Records are increasingly being retained electronically, those that are born electronic and the scanned in versions of received documents. Managing electronic records according to established retention and disposition schedules is made more difficult by software limitations and lack of understanding of classification and file structure rules and best practices.

Note: Regardless of the format (physical or electronic), once a record has reached the minimum retention period, it must be destroyed or transferred to the Historical Society according to the approved record schedule.

There are two types of data or electronic records - structured and unstructured.

  • Structured environment examples are Legistar, Accela, Kronos, MUNIS
    Structured environments usually include a data or record repository where the records are stored.
  • Unstructured environments include MS Office (Word, Excel, etc.)
    Unstructured records are typically stored on shared network drives.
    Setting up a clear file structure for your program area or division enables better records management, is more efficient when searching for documents, and reduces the potential for ROT - redundant, out-dated, and trivial records.

Both environments require manual management of the records through the retention and disposition part of the life-cycle.

Shared Drive Clean-up and Classification

Ridding our network drives of redundant, outdated, trivial (ROT) records and information can be a daunting task. The volume of records and information that we create and/or retain electronically is increasing exponentially, and the risks and costs increase along with it:

  • unable to find records/information needed for open records requests
  • out of compliance with the City’s records retention schedule
  • lack of security for confidential, personally identifiable or medical information
  • staff time to locate records/information
  • storage, backup and restore time and expense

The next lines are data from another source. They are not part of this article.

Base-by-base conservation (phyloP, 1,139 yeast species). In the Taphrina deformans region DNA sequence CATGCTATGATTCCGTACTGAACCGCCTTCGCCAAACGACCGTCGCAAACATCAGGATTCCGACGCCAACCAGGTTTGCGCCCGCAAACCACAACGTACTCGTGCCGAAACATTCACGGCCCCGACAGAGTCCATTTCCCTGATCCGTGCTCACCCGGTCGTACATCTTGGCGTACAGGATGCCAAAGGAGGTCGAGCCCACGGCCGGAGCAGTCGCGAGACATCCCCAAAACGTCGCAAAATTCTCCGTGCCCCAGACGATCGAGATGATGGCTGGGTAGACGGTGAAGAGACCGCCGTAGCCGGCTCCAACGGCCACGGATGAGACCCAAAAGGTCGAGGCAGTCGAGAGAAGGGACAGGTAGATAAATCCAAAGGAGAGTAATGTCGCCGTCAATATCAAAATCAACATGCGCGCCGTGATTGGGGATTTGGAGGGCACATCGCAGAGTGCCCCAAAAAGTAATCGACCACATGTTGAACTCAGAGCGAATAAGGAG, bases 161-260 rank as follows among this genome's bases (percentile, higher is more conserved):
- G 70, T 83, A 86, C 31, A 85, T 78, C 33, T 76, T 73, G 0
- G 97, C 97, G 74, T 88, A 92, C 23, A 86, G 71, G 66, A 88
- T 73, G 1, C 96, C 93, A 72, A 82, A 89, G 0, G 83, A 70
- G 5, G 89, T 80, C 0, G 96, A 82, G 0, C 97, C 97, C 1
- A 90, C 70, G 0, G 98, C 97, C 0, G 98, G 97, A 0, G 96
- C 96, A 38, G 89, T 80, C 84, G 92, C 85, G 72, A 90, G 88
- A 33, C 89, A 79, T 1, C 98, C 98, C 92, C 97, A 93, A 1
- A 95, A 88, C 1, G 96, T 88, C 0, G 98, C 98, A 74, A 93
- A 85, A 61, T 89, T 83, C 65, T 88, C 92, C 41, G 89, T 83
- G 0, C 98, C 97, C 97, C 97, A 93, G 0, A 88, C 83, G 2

Shared Drive Clean-up Basics

  • Get buy-in from management and participation across the department.
    • Sample Project Charter – coming soon
  • Have policies in place.
    • Know the difference between an official record, convenience copy/duplicate, draft, personal notes. See What is a public record?
      • Deleting official records includes additional requirements (e.g., notification to the City Records Manager 60 days prior to destruction, maintain a list of official records that were destroyed.)
    • Know how long official public records need to be retained. Refer to the City’s Record Retention Schedules – General & Agency Specific, Police
    • Review appropriate APM’s and ordinances:
  • Delete the easy stuff first.
    • Search folders by extensions (.mp3, .wav, .wp, etc.)
      • delete personal photos* and videos
      • delete old WordPerfect or other outdated application files
    • Sort by date last accessed
      • orphaned folders (staff who are no longer w/the City)
      • abandoned projects/initiatives
  • Utilize software tools to analyze directories based on metadata or properties (e.g., last accessed, last modified, owner/author, size, extension, etc.)
    • Directory Lister Pro is a low cost tool that meets the requirements for APM 3-20 and has been approved for use. Send a request to the IT HelpDesk ( to start the procurement process. Include an account number to charge and employee’s name/device the software will be installed on.
    • Photos – If you find department-related pictures that you want to retain, please contact the IT HelpDesk ( Your request will be forwarded to the Web Team, who manages an application for cataloging and tagging photos. You will have access to the catalogue for use in marketing, displays or presentations.

Classification or Shared Folder Structure Basics

Classification with Raimy - video

  • Get buy-in from management and participation across the department.
  • Determine if you will reorganize your current folder structure or create a new structure and take a “day forward” approach. Hybrid: create a new structure and migrate files from the old structure as they are opened or modified.
  • Develop a folder structure for shared drives that is better organized. Best practices recommend a functional structure rather than based on the organizations units or teams – Functional Classification Structure.

Materials from the July 2018 workshop presented by IMERGE Consulting

Other Resources